Independents Get Weird to Compete
By George Anderson
One person’s unique is another’s weird. Either way, it’s not the same-old-same-old and independent retailers in small and medium-size markets across the U.S. want consumers to
know that their businesses are the only thing standing between them and a landscape filled with cookie-cutter chain store sameness.
Billboards and bus cards are going up in communities such as Austin, Tex. and Louisville, KY. urging locals to “keep their hometown weird.”
As told in a message on The Louisville
Store Web site, “Keep Louisville Weird is a grassroots public awareness campaign, recently and quietly begun by a small but growing coalition of independent Louisville business
owners who are concerned with the spreading homogenization of our hometown.”
To “Keep Louisville Weird,” consumers are urged to “patronize independent, locally-owned businesses wherever and whenever possible, and encourage others to do the same.”
A similar program in Raleigh, N.C. titled “Raleigh Un-Chained” has attempted to educate consumers on the value of shopping at local businesses. According
to the Raleigh Un-Chained Web site, “Shopping locally keeps nearly three times as much of your money in your community
than shopping at chain stores,” which means more money is put into local jobs and public services such as schools, roads, etc.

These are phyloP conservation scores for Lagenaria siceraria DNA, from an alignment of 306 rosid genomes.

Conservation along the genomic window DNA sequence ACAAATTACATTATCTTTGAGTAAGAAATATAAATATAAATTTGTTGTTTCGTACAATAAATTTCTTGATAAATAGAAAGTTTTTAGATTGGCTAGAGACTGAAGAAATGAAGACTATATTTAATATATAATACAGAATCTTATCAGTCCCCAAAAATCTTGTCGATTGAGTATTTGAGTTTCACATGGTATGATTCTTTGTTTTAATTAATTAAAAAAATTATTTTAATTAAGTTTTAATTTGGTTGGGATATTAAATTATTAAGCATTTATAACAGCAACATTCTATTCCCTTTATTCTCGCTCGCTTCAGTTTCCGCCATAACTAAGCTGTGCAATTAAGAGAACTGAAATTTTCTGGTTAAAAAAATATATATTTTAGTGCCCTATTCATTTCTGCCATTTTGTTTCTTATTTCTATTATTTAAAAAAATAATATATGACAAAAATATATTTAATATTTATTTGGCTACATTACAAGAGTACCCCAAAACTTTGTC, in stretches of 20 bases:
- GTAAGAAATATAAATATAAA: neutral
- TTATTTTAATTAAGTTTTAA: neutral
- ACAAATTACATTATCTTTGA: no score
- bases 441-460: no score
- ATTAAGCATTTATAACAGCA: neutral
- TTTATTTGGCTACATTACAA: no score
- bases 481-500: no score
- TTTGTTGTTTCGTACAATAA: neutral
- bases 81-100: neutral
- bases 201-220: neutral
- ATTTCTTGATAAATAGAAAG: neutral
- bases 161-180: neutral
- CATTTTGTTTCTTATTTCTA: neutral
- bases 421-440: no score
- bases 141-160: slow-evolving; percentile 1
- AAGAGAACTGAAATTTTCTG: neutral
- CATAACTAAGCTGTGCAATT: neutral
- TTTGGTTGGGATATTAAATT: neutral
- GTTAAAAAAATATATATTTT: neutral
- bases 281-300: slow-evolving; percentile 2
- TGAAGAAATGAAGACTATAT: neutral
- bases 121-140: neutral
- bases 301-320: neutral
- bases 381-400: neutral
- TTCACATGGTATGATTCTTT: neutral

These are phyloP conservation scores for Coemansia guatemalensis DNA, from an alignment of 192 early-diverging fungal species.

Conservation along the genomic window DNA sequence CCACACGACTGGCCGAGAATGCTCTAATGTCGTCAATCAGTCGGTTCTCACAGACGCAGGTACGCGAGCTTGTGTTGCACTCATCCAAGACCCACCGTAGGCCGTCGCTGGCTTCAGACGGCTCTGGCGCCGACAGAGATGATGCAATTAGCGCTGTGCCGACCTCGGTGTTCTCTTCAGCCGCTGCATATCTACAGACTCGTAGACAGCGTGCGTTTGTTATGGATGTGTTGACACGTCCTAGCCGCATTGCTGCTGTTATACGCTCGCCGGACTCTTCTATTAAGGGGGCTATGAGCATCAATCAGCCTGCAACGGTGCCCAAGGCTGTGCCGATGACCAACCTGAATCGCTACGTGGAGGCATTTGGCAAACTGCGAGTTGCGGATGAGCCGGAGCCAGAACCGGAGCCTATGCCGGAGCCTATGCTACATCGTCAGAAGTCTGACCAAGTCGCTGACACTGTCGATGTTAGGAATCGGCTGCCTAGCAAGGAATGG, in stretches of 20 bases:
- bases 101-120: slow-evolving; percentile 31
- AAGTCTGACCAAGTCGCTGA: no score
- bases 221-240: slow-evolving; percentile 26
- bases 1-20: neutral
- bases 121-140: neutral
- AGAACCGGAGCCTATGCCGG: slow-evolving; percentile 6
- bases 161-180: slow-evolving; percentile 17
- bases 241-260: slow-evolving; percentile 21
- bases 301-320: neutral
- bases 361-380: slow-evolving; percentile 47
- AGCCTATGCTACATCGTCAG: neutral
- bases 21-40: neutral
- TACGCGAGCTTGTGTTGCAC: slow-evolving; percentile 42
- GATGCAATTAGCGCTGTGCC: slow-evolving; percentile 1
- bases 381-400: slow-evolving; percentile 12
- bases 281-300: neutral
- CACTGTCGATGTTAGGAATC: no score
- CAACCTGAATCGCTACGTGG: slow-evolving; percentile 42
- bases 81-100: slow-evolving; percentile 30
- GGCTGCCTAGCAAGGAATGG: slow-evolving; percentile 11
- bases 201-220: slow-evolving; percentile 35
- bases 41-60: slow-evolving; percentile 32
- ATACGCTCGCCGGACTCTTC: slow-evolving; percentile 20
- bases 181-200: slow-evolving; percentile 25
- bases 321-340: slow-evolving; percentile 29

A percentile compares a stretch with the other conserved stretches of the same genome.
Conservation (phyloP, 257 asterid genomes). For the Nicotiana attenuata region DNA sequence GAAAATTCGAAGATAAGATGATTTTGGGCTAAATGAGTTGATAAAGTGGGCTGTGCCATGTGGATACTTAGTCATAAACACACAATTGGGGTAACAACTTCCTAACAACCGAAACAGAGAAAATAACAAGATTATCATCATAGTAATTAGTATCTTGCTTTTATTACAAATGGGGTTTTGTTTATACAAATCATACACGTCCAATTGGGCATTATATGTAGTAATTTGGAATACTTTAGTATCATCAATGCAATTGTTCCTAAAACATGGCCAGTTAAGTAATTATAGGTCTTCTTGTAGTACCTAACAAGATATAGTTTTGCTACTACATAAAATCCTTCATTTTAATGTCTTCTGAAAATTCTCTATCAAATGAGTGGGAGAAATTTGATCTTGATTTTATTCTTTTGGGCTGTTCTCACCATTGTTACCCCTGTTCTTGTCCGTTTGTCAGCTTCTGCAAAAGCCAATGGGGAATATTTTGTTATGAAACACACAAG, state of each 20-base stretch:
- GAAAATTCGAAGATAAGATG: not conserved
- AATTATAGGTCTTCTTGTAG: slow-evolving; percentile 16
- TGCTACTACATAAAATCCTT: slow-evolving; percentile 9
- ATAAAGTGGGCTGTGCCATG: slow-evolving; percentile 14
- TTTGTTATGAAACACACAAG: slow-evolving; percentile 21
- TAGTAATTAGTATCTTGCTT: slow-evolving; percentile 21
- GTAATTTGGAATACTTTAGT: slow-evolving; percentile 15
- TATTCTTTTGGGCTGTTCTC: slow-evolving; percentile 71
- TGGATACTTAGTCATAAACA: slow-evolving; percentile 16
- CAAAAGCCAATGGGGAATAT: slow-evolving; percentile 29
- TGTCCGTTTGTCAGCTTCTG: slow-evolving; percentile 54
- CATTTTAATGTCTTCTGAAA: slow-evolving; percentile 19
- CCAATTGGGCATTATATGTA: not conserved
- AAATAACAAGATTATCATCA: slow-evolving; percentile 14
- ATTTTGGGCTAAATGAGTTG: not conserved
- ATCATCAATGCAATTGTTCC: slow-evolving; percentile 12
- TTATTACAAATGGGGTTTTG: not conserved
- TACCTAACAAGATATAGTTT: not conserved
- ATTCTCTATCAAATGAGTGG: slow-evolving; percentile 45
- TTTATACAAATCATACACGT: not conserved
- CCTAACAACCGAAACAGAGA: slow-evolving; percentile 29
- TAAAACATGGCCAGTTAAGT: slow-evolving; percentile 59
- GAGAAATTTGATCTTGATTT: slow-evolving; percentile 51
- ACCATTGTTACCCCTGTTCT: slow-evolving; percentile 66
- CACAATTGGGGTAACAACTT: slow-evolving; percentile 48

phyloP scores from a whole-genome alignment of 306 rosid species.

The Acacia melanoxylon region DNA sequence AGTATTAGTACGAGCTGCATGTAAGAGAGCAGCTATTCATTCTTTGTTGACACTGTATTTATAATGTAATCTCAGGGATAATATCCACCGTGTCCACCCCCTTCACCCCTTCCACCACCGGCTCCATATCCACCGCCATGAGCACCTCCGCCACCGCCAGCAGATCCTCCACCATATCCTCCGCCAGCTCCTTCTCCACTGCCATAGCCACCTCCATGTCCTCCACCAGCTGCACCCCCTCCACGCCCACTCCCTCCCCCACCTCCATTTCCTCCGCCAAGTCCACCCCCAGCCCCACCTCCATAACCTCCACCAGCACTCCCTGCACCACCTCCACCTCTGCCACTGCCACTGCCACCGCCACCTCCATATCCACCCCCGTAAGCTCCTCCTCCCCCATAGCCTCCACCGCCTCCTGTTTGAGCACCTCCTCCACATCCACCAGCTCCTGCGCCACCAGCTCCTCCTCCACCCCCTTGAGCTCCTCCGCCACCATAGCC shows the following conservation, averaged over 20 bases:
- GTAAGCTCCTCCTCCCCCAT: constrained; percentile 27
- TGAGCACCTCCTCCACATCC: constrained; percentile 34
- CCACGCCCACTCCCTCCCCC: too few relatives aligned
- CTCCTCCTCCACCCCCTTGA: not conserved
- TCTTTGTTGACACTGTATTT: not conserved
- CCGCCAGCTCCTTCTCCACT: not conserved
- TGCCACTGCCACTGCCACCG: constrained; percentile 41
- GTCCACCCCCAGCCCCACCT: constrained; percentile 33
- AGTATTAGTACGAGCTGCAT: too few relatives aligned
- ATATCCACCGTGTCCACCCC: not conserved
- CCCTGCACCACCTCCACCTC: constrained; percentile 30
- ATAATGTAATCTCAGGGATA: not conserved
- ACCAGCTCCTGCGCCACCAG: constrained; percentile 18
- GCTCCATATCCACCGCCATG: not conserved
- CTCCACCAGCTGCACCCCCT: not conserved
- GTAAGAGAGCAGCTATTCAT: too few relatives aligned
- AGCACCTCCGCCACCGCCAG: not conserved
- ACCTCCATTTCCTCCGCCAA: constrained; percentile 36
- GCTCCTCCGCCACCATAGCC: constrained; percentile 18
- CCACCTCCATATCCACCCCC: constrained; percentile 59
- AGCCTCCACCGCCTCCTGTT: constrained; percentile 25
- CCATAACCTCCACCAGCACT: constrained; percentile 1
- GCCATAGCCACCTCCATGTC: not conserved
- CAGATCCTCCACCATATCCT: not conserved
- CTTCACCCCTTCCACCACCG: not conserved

One of the founders of the “weird” movement, David Bolduc, owner of the Boulder Book Store in Boulder, Colo., told The Associated Press the campaign isn’t intended to
paint chain stores as the bad guy but to make consumers aware of what local businesses mean to an area’s identity.
“The point is to bring into the conversation how things are being homogenized,” he said.
Ellen Tolley, a spokesperson for the National Retail Federation (NRF), believes chains and independents can successfully co-exist. In many cases, chain stores may be good for
local businesses as well as shoppers. “Consumers are after good values,” she said. “They may go to the large store for everyday items, then stop in the smaller store for that
special item or gift.”
Moderator’s Comment: Are most locally-owned, independent retail businesses in your area unique enough to support the claims made by the “Weird” campaign?
What does it take for a retailer to be really weird? Which independent retailers are on your weirdest list? –
George Anderson – Moderator